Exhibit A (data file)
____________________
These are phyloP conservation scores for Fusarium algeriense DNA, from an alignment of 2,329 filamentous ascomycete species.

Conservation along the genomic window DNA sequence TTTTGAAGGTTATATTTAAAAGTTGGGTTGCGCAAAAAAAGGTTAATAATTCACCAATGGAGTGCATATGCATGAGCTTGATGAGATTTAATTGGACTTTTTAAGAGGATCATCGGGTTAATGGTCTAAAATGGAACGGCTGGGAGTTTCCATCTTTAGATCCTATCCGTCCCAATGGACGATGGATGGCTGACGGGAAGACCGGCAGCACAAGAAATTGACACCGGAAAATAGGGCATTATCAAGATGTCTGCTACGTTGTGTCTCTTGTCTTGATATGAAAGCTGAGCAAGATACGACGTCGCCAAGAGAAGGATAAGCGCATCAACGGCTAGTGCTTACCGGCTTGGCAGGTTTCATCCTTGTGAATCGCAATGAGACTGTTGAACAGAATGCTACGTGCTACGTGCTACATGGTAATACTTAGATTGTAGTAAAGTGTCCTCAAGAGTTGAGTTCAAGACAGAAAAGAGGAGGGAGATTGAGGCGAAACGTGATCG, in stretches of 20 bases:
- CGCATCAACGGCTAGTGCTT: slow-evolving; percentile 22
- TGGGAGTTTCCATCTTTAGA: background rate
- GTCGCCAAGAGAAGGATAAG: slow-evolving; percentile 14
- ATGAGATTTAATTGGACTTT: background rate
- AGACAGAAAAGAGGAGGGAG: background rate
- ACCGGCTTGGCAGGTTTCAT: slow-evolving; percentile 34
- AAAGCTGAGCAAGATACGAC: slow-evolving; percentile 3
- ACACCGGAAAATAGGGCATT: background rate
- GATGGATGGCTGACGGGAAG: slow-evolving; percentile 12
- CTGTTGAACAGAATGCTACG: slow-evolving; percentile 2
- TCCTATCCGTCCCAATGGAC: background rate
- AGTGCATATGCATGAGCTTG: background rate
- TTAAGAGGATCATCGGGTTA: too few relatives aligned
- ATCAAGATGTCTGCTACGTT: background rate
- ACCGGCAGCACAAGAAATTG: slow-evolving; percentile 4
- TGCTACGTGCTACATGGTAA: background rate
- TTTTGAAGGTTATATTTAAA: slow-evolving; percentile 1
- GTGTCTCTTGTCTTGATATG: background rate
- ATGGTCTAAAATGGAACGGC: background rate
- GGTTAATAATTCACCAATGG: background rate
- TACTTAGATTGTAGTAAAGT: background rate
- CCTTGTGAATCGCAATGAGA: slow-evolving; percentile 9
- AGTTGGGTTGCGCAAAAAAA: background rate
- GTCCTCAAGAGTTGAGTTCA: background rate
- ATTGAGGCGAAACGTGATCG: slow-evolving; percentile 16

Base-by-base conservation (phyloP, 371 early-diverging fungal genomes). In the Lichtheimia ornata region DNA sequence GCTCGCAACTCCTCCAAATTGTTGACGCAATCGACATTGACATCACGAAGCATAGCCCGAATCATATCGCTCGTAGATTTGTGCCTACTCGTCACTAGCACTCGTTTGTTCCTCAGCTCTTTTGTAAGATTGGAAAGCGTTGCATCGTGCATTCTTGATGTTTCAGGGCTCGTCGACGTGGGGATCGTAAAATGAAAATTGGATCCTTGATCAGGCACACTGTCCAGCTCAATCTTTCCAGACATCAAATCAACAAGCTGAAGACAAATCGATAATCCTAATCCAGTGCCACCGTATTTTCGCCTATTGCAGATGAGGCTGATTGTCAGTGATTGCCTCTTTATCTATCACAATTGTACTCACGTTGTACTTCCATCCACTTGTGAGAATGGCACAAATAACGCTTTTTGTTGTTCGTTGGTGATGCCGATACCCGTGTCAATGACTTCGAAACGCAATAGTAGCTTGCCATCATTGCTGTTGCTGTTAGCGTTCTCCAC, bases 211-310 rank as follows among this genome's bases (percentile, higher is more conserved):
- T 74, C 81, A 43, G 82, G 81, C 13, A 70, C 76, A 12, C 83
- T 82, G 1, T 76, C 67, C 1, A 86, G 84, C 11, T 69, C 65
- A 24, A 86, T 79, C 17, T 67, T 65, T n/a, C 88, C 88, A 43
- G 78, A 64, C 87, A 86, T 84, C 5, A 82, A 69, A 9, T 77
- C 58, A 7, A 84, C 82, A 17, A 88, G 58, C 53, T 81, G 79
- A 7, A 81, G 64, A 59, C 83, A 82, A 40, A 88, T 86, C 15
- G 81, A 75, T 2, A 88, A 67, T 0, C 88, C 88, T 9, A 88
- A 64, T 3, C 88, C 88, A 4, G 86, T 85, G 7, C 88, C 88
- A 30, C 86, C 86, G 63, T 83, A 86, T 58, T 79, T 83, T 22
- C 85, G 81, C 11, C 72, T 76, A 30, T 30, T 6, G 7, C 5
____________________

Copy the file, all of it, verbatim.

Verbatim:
These are phyloP conservation scores for Fusarium algeriense DNA, from an alignment of 2,329 filamentous ascomycete species.

Conservation along the genomic window DNA sequence TTTTGAAGGTTATATTTAAAAGTTGGGTTGCGCAAAAAAAGGTTAATAATTCACCAATGGAGTGCATATGCATGAGCTTGATGAGATTTAATTGGACTTTTTAAGAGGATCATCGGGTTAATGGTCTAAAATGGAACGGCTGGGAGTTTCCATCTTTAGATCCTATCCGTCCCAATGGACGATGGATGGCTGACGGGAAGACCGGCAGCACAAGAAATTGACACCGGAAAATAGGGCATTATCAAGATGTCTGCTACGTTGTGTCTCTTGTCTTGATATGAAAGCTGAGCAAGATACGACGTCGCCAAGAGAAGGATAAGCGCATCAACGGCTAGTGCTTACCGGCTTGGCAGGTTTCATCCTTGTGAATCGCAATGAGACTGTTGAACAGAATGCTACGTGCTACGTGCTACATGGTAATACTTAGATTGTAGTAAAGTGTCCTCAAGAGTTGAGTTCAAGACAGAAAAGAGGAGGGAGATTGAGGCGAAACGTGATCG, in stretches of 20 bases:
- CGCATCAACGGCTAGTGCTT: slow-evolving; percentile 22
- TGGGAGTTTCCATCTTTAGA: background rate
- GTCGCCAAGAGAAGGATAAG: slow-evolving; percentile 14
- ATGAGATTTAATTGGACTTT: background rate
- AGACAGAAAAGAGGAGGGAG: background rate
- ACCGGCTTGGCAGGTTTCAT: slow-evolving; percentile 34
- AAAGCTGAGCAAGATACGAC: slow-evolving; percentile 3
- ACACCGGAAAATAGGGCATT: background rate
- GATGGATGGCTGACGGGAAG: slow-evolving; percentile 12
- CTGTTGAACAGAATGCTACG: slow-evolving; percentile 2
- TCCTATCCGTCCCAATGGAC: background rate
- AGTGCATATGCATGAGCTTG: background rate
- TTAAGAGGATCATCGGGTTA: too few relatives aligned
- ATCAAGATGTCTGCTACGTT: background rate
- ACCGGCAGCACAAGAAATTG: slow-evolving; percentile 4
- TGCTACGTGCTACATGGTAA: background rate
- TTTTGAAGGTTATATTTAAA: slow-evolving; percentile 1
- GTGTCTCTTGTCTTGATATG: background rate
- ATGGTCTAAAATGGAACGGC: background rate
- GGTTAATAATTCACCAATGG: background rate
- TACTTAGATTGTAGTAAAGT: background rate
- CCTTGTGAATCGCAATGAGA: slow-evolving; percentile 9
- AGTTGGGTTGCGCAAAAAAA: background rate
- GTCCTCAAGAGTTGAGTTCA: background rate
- ATTGAGGCGAAACGTGATCG: slow-evolving; percentile 16

Base-by-base conservation (phyloP, 371 early-diverging fungal genomes). In the Lichtheimia ornata region DNA sequence GCTCGCAACTCCTCCAAATTGTTGACGCAATCGACATTGACATCACGAAGCATAGCCCGAATCATATCGCTCGTAGATTTGTGCCTACTCGTCACTAGCACTCGTTTGTTCCTCAGCTCTTTTGTAAGATTGGAAAGCGTTGCATCGTGCATTCTTGATGTTTCAGGGCTCGTCGACGTGGGGATCGTAAAATGAAAATTGGATCCTTGATCAGGCACACTGTCCAGCTCAATCTTTCCAGACATCAAATCAACAAGCTGAAGACAAATCGATAATCCTAATCCAGTGCCACCGTATTTTCGCCTATTGCAGATGAGGCTGATTGTCAGTGATTGCCTCTTTATCTATCACAATTGTACTCACGTTGTACTTCCATCCACTTGTGAGAATGGCACAAATAACGCTTTTTGTTGTTCGTTGGTGATGCCGATACCCGTGTCAATGACTTCGAAACGCAATAGTAGCTTGCCATCATTGCTGTTGCTGTTAGCGTTCTCCAC, bases 211-310 rank as follows among this genome's bases (percentile, higher is more conserved):
- T 74, C 81, A 43, G 82, G 81, C 13, A 70, C 76, A 12, C 83
- T 82, G 1, T 76, C 67, C 1, A 86, G 84, C 11, T 69, C 65
- A 24, A 86, T 79, C 17, T 67, T 65, T n/a, C 88, C 88, A 43
- G 78, A 64, C 87, A 86, T 84, C 5, A 82, A 69, A 9, T 77
- C 58, A 7, A 84, C 82, A 17, A 88, G 58, C 53, T 81, G 79
- A 7, A 81, G 64, A 59, C 83, A 82, A 40, A 88, T 86, C 15
- G 81, A 75, T 2, A 88, A 67, T 0, C 88, C 88, T 9, A 88
- A 64, T 3, C 88, C 88, A 4, G 86, T 85, G 7, C 88, C 88
- A 30, C 86, C 86, G 63, T 83, A 86, T 58, T 79, T 83, T 22
- C 85, G 81, C 11, C 72, T 76, A 30, T 30, T 6, G 7, C 5